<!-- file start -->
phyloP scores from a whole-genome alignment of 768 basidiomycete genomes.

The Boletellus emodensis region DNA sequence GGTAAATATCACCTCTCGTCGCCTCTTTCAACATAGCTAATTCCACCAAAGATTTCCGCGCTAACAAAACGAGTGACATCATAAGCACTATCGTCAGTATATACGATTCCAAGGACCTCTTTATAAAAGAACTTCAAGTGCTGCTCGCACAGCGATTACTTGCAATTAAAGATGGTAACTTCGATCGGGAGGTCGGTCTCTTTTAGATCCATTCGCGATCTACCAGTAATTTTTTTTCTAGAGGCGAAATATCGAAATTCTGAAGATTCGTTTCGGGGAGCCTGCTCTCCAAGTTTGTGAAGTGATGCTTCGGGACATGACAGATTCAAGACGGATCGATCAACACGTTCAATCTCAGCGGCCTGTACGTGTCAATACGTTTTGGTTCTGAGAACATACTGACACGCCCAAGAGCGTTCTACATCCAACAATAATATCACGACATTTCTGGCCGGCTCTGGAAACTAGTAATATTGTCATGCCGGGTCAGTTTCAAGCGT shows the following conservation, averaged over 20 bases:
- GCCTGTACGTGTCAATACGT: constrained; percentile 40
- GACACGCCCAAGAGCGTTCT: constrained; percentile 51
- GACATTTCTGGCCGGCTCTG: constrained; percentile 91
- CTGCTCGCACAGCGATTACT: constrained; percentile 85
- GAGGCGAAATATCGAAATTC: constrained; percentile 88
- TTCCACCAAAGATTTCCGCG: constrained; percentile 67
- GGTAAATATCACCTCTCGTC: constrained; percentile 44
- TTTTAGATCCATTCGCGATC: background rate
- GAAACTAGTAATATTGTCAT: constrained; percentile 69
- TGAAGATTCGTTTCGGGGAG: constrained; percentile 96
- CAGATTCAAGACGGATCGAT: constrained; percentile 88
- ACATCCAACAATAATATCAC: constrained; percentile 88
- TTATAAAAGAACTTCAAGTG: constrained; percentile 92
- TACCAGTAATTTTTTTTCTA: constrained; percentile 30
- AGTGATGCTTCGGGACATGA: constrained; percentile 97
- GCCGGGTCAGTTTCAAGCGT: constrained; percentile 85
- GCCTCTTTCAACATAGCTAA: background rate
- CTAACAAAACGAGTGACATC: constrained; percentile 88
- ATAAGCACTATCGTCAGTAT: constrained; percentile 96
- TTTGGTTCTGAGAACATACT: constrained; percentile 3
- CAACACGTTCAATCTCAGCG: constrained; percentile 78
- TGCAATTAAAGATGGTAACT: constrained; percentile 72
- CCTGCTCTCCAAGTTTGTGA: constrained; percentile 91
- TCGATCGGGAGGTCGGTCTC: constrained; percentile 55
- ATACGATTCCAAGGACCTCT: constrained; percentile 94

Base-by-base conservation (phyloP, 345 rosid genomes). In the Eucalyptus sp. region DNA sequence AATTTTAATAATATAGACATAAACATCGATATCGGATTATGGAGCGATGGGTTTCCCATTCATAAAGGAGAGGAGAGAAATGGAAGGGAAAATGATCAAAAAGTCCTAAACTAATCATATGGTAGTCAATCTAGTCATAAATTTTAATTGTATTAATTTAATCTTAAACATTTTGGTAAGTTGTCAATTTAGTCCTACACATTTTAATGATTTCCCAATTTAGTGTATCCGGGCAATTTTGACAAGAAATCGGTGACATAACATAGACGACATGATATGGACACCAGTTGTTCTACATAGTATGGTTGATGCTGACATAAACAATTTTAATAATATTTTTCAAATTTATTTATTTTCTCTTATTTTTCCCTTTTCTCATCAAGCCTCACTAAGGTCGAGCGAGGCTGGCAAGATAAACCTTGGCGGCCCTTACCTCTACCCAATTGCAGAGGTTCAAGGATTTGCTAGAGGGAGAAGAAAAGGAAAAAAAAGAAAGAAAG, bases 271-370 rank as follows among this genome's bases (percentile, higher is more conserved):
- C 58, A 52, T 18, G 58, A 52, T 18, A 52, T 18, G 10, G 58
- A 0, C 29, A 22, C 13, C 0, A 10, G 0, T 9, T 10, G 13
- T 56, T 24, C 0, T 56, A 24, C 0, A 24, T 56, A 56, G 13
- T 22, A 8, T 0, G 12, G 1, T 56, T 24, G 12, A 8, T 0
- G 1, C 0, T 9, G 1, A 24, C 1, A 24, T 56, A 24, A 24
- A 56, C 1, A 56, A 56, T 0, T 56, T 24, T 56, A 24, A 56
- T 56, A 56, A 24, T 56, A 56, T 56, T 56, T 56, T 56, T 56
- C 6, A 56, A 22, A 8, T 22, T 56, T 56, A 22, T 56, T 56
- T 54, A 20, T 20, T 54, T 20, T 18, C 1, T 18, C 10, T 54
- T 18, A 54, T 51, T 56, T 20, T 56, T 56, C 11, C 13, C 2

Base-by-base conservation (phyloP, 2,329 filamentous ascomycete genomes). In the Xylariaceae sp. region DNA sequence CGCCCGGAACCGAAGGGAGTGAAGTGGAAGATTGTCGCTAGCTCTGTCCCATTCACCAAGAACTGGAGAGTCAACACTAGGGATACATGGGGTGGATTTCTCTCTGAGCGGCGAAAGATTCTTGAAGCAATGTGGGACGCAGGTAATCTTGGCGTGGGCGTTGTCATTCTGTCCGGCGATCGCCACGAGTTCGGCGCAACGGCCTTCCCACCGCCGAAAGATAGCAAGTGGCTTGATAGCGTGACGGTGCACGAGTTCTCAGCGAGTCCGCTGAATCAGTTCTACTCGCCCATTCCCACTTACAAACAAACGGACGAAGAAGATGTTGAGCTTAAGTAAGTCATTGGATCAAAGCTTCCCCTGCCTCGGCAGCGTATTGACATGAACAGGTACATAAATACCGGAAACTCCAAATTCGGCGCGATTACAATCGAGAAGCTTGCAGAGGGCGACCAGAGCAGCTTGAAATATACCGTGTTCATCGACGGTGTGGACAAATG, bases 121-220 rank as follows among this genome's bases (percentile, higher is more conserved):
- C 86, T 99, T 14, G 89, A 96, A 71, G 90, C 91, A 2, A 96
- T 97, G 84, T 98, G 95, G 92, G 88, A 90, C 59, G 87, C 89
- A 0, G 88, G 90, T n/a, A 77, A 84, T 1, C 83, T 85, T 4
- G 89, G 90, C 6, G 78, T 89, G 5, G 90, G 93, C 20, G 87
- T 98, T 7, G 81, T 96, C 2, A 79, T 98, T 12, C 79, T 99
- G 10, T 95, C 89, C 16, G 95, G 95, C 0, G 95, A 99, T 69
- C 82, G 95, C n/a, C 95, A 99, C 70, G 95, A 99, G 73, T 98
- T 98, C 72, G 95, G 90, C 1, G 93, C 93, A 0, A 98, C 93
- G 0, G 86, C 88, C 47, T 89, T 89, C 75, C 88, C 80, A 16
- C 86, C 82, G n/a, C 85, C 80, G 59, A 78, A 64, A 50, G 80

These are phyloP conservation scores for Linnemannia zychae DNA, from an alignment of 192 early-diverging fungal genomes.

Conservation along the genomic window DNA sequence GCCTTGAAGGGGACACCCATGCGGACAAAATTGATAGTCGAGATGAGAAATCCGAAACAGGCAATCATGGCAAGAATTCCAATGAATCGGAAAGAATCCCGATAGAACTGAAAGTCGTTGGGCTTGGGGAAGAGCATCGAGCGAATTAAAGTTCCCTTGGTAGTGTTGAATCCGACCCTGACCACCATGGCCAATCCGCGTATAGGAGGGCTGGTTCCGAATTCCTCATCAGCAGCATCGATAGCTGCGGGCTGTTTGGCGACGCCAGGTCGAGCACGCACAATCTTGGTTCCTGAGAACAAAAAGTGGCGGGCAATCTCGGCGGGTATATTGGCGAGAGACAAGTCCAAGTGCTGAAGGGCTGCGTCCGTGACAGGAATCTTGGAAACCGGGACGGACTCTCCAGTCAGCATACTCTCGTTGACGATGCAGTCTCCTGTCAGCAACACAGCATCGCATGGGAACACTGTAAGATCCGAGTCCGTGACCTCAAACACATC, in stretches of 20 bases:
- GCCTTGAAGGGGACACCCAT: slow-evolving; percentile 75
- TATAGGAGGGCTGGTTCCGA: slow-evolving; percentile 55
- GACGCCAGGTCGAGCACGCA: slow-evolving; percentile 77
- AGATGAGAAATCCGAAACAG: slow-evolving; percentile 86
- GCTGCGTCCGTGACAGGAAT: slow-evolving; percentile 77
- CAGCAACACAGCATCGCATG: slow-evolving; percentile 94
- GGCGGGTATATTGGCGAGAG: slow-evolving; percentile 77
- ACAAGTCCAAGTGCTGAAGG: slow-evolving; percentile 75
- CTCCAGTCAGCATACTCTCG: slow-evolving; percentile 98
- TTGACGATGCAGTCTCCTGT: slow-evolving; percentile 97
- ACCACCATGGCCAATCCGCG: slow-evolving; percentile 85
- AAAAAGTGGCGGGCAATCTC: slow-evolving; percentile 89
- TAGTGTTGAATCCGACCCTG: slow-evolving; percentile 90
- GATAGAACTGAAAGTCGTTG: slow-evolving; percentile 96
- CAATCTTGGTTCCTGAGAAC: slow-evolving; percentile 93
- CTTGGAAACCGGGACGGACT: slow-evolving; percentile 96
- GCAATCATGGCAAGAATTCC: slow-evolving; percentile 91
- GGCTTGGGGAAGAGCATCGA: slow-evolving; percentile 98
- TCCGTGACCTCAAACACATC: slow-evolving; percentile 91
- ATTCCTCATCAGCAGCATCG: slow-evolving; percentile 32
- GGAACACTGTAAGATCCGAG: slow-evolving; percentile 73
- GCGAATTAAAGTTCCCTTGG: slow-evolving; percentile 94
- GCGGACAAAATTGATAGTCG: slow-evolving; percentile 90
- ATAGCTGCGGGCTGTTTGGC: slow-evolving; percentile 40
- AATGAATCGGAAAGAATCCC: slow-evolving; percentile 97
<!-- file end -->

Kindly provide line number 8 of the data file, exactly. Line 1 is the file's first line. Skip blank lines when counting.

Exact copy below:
- TTCCACCAAAGATTTCCGCG: constrained; percentile 67